Typhoon Maysak leaves wreckage in Micronesia

Now a super typhoon, Maysak has left the islands of Chuuk behind and is now threatening Yap.

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    Typhoon Maysak leaves wreckage in Micronesia
    A typical super typhoon, as seen from space [Getty Images]

    The islands of Chuuk, part of the Federated States of Micronesia (FSM), received a direct hit late on Sunday from Typhoon Maysak, and the Yap group of islands is next in the typhoon's path.

    Maysak hit Chuuk on March 29, with the eye five nautical miles north of Chuuk Lagoon, and winds of 130kph gusting to 160kph.

    This would make a it category one typhoon, using the Saffir-Simpson scale.

    "A lot of houses and roofs were blown away, and trees and telephone poles on the main road were blown down," Kane Faylim, airport manager for Chuuk state government, said on Tuesday.

    Robert Ruecho, the consul-general for FSM, who is based in Guam, said he had heard various casualty counts from Chuuk of one to five, but "cannot confirm anything right now".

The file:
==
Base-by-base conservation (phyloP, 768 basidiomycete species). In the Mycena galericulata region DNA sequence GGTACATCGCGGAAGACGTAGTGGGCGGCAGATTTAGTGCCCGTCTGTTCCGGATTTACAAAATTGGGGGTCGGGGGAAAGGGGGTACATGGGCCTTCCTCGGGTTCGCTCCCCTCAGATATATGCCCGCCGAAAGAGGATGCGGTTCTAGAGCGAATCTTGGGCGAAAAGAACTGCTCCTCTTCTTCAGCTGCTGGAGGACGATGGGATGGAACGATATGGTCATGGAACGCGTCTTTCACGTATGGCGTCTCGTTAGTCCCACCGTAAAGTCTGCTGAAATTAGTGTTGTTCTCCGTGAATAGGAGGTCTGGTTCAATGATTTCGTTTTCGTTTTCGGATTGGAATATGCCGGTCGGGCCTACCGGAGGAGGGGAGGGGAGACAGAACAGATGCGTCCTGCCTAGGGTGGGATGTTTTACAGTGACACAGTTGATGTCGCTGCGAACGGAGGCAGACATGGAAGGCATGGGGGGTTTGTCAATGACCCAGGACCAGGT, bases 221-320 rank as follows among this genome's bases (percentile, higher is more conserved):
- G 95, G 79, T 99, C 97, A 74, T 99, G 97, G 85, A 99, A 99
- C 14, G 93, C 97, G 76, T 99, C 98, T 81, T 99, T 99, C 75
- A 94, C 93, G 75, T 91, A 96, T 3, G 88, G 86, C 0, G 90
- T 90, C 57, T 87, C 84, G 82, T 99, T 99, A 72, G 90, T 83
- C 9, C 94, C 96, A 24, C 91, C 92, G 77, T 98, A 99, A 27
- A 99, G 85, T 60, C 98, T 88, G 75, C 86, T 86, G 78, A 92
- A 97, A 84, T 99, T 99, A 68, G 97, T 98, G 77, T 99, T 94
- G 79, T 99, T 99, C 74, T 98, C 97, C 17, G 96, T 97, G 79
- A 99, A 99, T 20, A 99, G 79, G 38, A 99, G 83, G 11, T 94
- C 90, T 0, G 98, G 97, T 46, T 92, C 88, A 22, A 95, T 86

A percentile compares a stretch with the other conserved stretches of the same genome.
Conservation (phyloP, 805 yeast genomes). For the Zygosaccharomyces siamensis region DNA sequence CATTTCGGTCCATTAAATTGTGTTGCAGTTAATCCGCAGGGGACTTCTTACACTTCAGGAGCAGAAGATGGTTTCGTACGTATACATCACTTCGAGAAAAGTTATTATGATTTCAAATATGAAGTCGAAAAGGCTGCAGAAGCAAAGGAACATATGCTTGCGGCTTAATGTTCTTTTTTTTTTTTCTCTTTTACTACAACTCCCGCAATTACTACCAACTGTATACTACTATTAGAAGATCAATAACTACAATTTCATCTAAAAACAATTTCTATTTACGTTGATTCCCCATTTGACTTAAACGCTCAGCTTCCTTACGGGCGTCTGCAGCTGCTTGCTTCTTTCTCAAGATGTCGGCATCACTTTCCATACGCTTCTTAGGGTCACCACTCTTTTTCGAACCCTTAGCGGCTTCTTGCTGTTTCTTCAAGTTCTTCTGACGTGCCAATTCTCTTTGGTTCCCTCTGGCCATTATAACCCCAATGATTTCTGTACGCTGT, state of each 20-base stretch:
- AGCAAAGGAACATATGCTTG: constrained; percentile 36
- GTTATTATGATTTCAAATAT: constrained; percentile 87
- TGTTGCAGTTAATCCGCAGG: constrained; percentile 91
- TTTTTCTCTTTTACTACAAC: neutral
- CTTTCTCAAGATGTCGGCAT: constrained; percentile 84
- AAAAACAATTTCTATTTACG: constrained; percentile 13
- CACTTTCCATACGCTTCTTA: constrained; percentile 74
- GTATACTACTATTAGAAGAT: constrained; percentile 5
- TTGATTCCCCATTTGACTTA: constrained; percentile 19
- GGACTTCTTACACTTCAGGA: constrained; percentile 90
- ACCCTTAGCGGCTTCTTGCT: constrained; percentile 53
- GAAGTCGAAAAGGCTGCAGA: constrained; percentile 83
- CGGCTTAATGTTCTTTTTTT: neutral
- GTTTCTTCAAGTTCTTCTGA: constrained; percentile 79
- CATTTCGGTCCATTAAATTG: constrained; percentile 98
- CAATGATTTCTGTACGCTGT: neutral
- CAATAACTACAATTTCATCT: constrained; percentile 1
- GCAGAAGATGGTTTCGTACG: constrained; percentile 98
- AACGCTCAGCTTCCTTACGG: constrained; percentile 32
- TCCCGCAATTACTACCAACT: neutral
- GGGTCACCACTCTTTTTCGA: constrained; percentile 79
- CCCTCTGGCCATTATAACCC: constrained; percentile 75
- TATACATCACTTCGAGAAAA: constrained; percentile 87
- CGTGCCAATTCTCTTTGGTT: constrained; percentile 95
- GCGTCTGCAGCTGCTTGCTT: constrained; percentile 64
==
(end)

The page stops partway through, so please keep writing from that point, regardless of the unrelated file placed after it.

The National Weather Service in Guam issued a typhoon warning to Yap Island and said residents could experience winds of 120kph or higher from Typhoon Maysak early on Wednesday morning. Telephone calls to the island were not connecting.

    To visitors' eyes, Micronesia consists of beautiful coral islands with white beaches and palm trees, some of which are elevated only slightly above the turquoise Pacific.

    Unfortunately, this makes the islands particularly vulnerable to typhoons. In addition to destructive winds and flooding rain, waves are built to mountainous heights.

    Often worse still, within the eye of a typhoon, the ocean surface is lifted in a storm surge and an unstoppable dome of water can engulf an island.

    The height of the surge is related to the category of the typhoon.

    Maysak is now called a super typhoon and is at category four to five. This would bring a storm surge of four to five metres.

    At the moment, Yap is forecast to receive a glancing blow as Maysak passes to the north. Winds may be restricted to gale force and the storm surge should stay away.

    SOURCE: Al Jazeera


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